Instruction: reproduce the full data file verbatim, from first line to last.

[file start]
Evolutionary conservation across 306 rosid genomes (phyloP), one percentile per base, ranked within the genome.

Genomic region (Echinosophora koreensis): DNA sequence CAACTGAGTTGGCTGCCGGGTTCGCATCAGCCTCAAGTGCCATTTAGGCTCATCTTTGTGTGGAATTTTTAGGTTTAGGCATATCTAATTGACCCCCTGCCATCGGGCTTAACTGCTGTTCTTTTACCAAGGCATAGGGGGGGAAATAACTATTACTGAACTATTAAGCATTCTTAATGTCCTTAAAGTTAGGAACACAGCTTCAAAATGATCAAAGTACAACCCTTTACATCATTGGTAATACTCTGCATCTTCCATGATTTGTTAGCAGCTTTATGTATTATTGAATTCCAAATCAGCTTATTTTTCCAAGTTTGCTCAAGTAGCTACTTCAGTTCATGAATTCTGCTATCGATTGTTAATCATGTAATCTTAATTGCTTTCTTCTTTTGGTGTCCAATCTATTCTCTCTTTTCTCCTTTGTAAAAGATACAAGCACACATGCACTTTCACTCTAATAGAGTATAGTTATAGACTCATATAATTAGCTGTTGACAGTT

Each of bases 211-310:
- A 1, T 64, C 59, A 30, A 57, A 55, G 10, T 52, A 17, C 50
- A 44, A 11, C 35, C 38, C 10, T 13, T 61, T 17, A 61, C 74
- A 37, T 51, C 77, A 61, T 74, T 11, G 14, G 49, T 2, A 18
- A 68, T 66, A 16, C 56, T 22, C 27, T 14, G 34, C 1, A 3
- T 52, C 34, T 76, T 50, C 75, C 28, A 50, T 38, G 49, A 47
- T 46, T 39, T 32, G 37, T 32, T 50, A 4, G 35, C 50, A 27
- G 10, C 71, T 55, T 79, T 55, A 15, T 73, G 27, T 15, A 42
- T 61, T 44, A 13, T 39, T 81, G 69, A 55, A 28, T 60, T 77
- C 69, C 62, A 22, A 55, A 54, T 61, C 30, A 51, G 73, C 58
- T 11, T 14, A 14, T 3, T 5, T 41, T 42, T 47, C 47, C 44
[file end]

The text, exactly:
Evolutionary conservation across 306 rosid genomes (phyloP), one percentile per base, ranked within the genome.

Genomic region (Echinosophora koreensis): DNA sequence CAACTGAGTTGGCTGCCGGGTTCGCATCAGCCTCAAGTGCCATTTAGGCTCATCTTTGTGTGGAATTTTTAGGTTTAGGCATATCTAATTGACCCCCTGCCATCGGGCTTAACTGCTGTTCTTTTACCAAGGCATAGGGGGGGAAATAACTATTACTGAACTATTAAGCATTCTTAATGTCCTTAAAGTTAGGAACACAGCTTCAAAATGATCAAAGTACAACCCTTTACATCATTGGTAATACTCTGCATCTTCCATGATTTGTTAGCAGCTTTATGTATTATTGAATTCCAAATCAGCTTATTTTTCCAAGTTTGCTCAAGTAGCTACTTCAGTTCATGAATTCTGCTATCGATTGTTAATCATGTAATCTTAATTGCTTTCTTCTTTTGGTGTCCAATCTATTCTCTCTTTTCTCCTTTGTAAAAGATACAAGCACACATGCACTTTCACTCTAATAGAGTATAGTTATAGACTCATATAATTAGCTGTTGACAGTT

Each of bases 211-310:
- A 1, T 64, C 59, A 30, A 57, A 55, G 10, T 52, A 17, C 50
- A 44, A 11, C 35, C 38, C 10, T 13, T 61, T 17, A 61, C 74
- A 37, T 51, C 77, A 61, T 74, T 11, G 14, G 49, T 2, A 18
- A 68, T 66, A 16, C 56, T 22, C 27, T 14, G 34, C 1, A 3
- T 52, C 34, T 76, T 50, C 75, C 28, A 50, T 38, G 49, A 47
- T 46, T 39, T 32, G 37, T 32, T 50, A 4, G 35, C 50, A 27
- G 10, C 71, T 55, T 79, T 55, A 15, T 73, G 27, T 15, A 42
- T 61, T 44, A 13, T 39, T 81, G 69, A 55, A 28, T 60, T 77
- C 69, C 62, A 22, A 55, A 54, T 61, C 30, A 51, G 73, C 58
- T 11, T 14, A 14, T 3, T 5, T 41, T 42, T 47, C 47, C 44